1. Thanks Jody! I saw a while ago that Stylish Patina wrote on Covet's facebook wall, but hadn't talked to Autumn in a while. I'm excited to see what they'll do together and I'm pumped for Covet's furniture launch!

  3. This table looks so cute I like how you stenciled the top. ASCP is great I use quite often, stop by for a blog visit and see how I made my own chalk paint for a desk and it looks GREAT if I may say so myself. Have a great weekend Sarah.

  4. I came over here from another DIY blog. I have to say I don't get the trend for painting every ding-dang piece of furniture. I understand if it is pretty beat up or not good quality wood. However, I never paint good quality wood in good condition. All I can think is: What a pain it will be to strip when the color fad is done and gone (or chalk paint colors are no longer "in"). I have an end table exactly like this one you painted - though mine is more distressed (another thing I don't get - distressing. I'll loan you my kids for a week and they'll impart genuine distress to anything you'd like). I love the lines. I just keep cleaning and feeding the wood. I love seeing the different wood grains and wood tones in a piece of furniture. Sometimes I almost want to cry when I visit some of these decorating blogs and see a beautiful piece of furniture painted over. I predict in a few years there will be a flood of painted furniture listed on craigslist.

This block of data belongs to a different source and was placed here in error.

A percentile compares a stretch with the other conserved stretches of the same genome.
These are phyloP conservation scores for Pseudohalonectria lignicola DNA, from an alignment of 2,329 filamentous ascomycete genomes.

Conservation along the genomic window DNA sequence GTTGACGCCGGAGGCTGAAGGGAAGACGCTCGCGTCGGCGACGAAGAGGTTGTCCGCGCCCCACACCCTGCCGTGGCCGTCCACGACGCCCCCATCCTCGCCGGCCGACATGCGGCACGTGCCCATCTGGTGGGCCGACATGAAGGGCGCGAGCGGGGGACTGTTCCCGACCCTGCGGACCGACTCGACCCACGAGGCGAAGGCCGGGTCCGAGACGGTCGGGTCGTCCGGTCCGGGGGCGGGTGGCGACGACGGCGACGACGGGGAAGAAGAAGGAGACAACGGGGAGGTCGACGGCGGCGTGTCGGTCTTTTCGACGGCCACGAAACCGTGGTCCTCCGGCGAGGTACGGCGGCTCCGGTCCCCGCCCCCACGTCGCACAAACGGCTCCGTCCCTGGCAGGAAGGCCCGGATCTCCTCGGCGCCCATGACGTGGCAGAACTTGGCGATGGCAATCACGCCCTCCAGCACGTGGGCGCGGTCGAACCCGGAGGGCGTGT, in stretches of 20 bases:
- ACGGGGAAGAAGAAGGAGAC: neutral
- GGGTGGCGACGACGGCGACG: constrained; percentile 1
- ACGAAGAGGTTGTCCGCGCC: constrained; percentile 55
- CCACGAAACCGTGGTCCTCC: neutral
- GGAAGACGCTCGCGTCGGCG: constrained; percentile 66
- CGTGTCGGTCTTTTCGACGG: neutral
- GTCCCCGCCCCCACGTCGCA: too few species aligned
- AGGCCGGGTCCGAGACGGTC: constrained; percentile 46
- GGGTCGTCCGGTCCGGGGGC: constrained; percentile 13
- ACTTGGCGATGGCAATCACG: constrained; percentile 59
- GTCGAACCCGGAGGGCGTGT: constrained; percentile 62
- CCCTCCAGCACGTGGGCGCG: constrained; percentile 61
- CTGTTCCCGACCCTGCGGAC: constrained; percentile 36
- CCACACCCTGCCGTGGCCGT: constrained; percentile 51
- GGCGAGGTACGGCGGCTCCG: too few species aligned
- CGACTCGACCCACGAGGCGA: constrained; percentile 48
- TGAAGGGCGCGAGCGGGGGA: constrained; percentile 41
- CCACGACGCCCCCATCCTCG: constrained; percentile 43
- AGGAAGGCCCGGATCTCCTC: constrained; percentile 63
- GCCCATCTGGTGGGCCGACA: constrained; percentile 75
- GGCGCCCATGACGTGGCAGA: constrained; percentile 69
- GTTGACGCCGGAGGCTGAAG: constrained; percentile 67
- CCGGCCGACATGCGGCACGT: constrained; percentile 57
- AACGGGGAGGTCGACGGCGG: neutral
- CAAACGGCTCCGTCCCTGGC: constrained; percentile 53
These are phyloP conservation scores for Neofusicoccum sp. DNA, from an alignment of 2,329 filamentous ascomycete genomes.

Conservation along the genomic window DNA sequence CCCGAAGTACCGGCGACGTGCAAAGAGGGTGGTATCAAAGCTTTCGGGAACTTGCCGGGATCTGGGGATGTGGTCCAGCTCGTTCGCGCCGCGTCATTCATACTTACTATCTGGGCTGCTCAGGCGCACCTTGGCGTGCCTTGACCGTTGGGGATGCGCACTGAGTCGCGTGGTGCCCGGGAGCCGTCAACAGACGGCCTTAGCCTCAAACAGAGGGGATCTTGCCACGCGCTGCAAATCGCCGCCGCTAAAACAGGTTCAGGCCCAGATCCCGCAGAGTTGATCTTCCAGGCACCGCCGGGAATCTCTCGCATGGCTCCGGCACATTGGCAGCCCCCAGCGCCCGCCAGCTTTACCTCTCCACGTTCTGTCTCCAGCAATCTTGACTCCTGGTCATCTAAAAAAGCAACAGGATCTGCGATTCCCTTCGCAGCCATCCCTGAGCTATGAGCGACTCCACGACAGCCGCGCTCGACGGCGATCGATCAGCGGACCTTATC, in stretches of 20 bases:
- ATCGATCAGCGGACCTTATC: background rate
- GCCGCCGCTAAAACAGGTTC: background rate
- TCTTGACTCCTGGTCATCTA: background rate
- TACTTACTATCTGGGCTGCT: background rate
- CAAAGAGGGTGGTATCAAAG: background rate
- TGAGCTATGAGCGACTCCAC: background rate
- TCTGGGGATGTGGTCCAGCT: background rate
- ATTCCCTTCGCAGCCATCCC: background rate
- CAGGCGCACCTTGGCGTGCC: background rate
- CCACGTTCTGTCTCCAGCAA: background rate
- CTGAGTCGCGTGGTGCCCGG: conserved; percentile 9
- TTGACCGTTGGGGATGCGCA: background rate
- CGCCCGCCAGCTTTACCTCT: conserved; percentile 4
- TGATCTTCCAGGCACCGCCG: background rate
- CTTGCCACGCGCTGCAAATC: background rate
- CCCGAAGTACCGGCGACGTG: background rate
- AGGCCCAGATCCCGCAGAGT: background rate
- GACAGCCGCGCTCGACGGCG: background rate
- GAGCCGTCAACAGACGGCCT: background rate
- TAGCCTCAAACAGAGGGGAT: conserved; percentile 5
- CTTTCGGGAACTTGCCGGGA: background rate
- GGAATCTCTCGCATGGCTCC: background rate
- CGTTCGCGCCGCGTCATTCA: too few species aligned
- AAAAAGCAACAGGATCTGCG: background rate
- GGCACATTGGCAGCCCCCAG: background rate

1. I'm constantly fighting my internal conflict between painting and refinishing. I painted this table because the top was in bad shape and it was obviously a veneer, so when I sanded out the flaws I created another flaw. I did the stencil in an effort to distract from that (still kind of visible) flaw. But I think ultimately it depends on the piece. Some pieces can really be improved with a paint job while others look better with a good cleaning. I actually like picking up pieces that are in really bad shape because then I don't feel guilty painting over the wood! For people trying to make a profit "flipping" furniture, I can definitely see why they paint. It takes sooooo much less time to paint than it does to refinish, and unfortunately it seems that buyers just aren't willing to pay for that level of effort!

    2. Oh yeah! I forgot to mention that when I'm doing furniture that will be in my home, I often decide on wood vs. paint by what would look best in the room.

  5. I love the stenciled top with the stained wood. Thank you so much for linking this up!

  6. I think your little table turned out just so sweet!

    thanks for linking up !


  7. that turned out so well, sarah! i love the shape of the table! have you tried diy chalk paint? it's much cheaper and i find it really easy. :)

  8. really pretty- love the color combo and the DIY stencil! well done! visiting from POWW!

  9. Do you use the chalk for your stenciling as well? The piece looks get!